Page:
Sunday, February 12, 2017

Review: Gilded Cage by Vic James

Gilded Cage
Author:  Vic James
Series:  Dark Gifts 1
Publisher:  Del Rey, February 14, 2017
Format:  Hardcover and eBook, 368 pages
List Price:  US$20.00 (print); US$10.99 (eBook)
ISBN:  9780425284155 (print); 9780425284131 (eBook)

A darkly fantastical debut set in a modern England where magically gifted aristocrats rule, and commoners are doomed to serve—for readers of Victoria Aveyard and Susanna Clarke


Our world belongs to the Equals—aristocrats with magical gifts—and all commoners must serve them for ten years.

But behind the gates of England’s grandest estate lies a power that could break the world.

A girl thirsts for love and knowledge.

Abi is a servant to England’s most powerful family, but her spirit is free. So when she falls for one of their noble-born sons, Abi faces a terrible choice. Uncovering the family’s secrets might win her liberty—but will her heart pay the price?

A boy dreams of revolution.

Abi’s brother, Luke, is enslaved in a brutal factory town. Far from his family and cruelly oppressed, he makes friends whose ideals could cost him everything. Now Luke has discovered there may be a power even greater than magic: revolution.

And an aristocrat will remake the world with his dark gifts.

He is a shadow in the glittering world of the Equals, with mysterious powers no one else understands. But will he liberate—or destroy?

Melanie's Thoughts

Abi and Luke have their whole lives in front of them - Abi has been accepted into university to study medicine and the 16 year old Luke is looking forward to doing what most teenage boys do...have fun. This isn't on the cards when their parents make the big decision to leave their home, jobs, friends, family and most importantly their freedom in order to do their mandatory 10 years as slaves for the magically gifted aristocracy. When Luke is separated and sent to the brutal factory town of Millmoor it's clear that this was a decision that would irrevocably change the entire family's lives forever. Politics and revolution play hand in hand with magic and subjugation.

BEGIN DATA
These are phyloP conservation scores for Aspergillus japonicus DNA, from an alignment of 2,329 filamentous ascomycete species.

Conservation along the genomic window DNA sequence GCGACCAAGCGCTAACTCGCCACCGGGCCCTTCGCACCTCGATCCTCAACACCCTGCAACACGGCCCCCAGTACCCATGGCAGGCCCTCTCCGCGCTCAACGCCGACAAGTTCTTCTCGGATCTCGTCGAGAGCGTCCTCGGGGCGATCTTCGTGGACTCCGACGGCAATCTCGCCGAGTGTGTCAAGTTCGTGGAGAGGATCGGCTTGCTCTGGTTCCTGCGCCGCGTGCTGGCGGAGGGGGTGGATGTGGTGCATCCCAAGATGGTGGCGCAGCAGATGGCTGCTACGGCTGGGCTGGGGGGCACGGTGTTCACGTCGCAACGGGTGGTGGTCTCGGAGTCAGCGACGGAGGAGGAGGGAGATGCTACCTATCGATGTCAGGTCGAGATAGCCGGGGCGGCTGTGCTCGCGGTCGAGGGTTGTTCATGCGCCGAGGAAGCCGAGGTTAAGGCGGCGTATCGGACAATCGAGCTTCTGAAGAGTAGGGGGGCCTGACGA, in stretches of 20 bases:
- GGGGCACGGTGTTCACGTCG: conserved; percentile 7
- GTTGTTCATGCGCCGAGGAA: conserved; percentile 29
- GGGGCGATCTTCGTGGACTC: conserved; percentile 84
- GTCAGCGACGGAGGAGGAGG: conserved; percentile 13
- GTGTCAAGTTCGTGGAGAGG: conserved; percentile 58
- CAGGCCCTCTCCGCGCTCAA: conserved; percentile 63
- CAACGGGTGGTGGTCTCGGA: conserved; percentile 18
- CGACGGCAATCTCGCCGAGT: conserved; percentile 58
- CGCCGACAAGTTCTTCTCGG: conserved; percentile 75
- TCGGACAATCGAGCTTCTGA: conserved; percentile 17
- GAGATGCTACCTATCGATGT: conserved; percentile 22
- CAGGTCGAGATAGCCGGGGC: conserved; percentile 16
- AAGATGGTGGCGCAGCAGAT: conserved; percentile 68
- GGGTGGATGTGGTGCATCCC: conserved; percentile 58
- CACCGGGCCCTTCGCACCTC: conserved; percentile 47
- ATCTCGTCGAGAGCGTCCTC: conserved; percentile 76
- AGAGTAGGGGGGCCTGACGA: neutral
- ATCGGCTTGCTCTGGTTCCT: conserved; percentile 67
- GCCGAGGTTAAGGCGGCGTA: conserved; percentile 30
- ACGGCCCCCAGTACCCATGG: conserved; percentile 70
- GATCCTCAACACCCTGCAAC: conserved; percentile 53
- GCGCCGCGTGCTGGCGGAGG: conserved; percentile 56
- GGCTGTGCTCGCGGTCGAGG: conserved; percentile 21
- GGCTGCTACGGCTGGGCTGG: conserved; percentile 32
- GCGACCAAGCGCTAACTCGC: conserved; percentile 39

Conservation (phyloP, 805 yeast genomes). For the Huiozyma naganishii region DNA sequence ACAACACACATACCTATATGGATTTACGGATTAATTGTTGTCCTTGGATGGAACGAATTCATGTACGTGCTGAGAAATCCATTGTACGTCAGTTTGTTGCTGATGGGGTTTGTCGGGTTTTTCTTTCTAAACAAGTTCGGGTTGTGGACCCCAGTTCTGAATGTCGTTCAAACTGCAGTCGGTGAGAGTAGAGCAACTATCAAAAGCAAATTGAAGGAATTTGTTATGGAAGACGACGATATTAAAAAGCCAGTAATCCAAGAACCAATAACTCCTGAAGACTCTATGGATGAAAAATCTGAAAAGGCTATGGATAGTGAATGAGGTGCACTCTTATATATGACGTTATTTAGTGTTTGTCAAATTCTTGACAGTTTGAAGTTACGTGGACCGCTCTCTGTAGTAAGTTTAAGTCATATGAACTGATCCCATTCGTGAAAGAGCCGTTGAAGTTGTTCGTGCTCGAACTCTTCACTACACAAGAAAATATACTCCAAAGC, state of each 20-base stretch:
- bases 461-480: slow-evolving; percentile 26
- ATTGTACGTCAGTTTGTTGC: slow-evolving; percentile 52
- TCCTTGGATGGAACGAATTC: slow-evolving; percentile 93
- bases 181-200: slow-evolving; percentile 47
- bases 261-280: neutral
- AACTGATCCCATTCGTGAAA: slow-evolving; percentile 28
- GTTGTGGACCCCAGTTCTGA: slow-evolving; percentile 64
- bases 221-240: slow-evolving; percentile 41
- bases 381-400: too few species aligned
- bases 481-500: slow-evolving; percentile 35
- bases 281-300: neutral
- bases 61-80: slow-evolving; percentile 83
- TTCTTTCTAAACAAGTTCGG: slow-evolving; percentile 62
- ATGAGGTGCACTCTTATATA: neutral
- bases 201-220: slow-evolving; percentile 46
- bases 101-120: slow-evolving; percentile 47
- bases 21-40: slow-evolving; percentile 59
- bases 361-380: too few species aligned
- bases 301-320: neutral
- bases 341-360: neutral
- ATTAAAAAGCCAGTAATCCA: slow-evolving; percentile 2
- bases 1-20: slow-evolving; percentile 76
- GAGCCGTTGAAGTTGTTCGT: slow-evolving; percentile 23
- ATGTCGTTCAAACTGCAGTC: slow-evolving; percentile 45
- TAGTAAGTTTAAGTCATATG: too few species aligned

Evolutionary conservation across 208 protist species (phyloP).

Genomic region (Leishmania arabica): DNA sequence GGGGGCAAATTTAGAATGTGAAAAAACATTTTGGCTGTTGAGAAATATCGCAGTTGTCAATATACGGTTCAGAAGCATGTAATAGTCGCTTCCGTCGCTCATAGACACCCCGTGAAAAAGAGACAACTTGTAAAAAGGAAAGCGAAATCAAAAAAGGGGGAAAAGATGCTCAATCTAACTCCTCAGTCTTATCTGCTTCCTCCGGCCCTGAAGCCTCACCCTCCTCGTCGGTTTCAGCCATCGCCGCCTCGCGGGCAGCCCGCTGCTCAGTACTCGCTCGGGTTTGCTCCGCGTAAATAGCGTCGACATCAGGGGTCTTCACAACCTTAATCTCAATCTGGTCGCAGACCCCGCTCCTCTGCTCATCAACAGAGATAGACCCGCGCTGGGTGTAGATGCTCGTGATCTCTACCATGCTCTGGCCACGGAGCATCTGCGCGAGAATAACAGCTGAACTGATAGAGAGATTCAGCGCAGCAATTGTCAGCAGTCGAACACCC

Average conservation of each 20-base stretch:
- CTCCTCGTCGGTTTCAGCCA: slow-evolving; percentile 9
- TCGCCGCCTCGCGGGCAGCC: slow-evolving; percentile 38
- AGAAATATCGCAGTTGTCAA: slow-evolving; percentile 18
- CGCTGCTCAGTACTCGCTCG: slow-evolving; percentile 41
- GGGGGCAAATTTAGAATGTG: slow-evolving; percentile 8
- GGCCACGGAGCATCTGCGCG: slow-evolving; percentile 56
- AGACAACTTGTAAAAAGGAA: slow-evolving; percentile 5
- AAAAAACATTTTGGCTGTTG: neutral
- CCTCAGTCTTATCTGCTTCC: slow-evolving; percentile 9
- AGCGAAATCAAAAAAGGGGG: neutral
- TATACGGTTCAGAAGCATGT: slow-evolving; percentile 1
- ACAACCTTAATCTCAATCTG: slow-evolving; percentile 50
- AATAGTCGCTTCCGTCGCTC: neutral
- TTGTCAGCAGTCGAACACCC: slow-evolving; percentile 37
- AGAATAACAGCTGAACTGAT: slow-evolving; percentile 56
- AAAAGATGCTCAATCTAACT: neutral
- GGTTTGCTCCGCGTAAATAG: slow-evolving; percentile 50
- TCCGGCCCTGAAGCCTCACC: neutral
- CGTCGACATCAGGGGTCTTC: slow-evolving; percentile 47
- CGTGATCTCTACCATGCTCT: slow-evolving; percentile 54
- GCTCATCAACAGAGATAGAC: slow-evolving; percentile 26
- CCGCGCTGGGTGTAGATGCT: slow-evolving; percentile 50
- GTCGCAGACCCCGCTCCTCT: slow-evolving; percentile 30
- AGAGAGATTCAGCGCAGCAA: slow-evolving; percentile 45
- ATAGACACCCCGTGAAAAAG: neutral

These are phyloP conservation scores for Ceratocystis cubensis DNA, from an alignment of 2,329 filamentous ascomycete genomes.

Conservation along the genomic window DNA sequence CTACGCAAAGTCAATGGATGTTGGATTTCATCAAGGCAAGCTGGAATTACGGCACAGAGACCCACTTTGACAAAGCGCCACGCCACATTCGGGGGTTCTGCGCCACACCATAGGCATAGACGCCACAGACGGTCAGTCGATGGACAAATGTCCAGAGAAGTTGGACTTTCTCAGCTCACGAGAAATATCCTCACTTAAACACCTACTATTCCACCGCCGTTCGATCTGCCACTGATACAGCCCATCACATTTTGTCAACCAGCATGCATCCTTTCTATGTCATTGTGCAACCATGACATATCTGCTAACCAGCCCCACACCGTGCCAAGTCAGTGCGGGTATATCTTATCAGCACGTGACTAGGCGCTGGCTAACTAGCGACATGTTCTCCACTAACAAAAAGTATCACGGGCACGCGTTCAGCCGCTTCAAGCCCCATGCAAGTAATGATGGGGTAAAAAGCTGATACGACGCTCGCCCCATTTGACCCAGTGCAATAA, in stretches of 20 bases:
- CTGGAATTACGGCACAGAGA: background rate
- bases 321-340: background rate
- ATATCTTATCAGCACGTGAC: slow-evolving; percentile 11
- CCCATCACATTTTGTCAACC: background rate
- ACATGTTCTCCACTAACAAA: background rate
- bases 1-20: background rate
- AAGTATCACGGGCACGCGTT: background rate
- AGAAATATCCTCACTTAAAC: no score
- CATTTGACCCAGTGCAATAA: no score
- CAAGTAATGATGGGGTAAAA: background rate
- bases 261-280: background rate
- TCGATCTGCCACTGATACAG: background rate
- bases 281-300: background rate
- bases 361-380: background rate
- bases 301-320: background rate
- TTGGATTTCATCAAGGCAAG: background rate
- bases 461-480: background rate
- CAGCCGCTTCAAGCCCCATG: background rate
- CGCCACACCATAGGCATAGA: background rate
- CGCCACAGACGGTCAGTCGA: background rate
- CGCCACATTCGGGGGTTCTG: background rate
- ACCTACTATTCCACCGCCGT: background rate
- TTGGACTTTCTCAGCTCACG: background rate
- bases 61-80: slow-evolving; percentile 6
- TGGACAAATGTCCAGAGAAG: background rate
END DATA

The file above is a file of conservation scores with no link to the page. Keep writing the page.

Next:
James sets her debut in a dystopian version of England where the ruling class are the Skilled with magical powers they barely ever have to use and the rest of humanity who give up ten years of their lives in slavery to the Equals. The majority of the story is told from four of the main characters POV including Abi and Luke where we learn what it is like to have everything you love stripped away from you by the ruling class. To avoid a totally one sided story chapters are also dedicated to two of the Equalis - Gavar and Bouda whose are both single mindedly selfish and cruel. The mystery of this story is not what happens to Abi and Luke but rather it's whether the extremely powerful Equal Silyen is working for good or evil. You are kept guessing all the way to the end (and I'm still not sure).

When I read the book summary I was convinced that this story was going to be right up my street - a bit of magic, a bit of mayhem and a fight against an evil aristocracy. While there was definitely a bit of magic the revolution aspects were pretty thin on the ground. I wouldn't say that Luke actually succeeded in proving that the power of the people was greater than the power of magic. I felt that Abi's almost instant infatuation with the Skillless aristocract Jenner was a bit trite and unbelievable. I am not sure, regardless of how handsome Jenner was, how you could fall so easily in love with someone who effectively owns you and your family for a decade. I thought that Silyen was the most interesting by far and he wasn't in it quite enough to keep my interest through the whole story.

While I think Gilded Cage was a good debut I wasn't blown away. The world building was very good but I found the characterisation a bit weak. My main criticism is that I just didn't care enough about any of the characters that I was worried about what could happen to them or angry when they did something evil. I believe that having a story told by 4-5 different POVs makes it more challenging to really draw in the reader so that they are truly invested in what they do and what happens to them. The story ended on quite the cliffhanger but I am undecided whether I want to know what happens next.


Post a Comment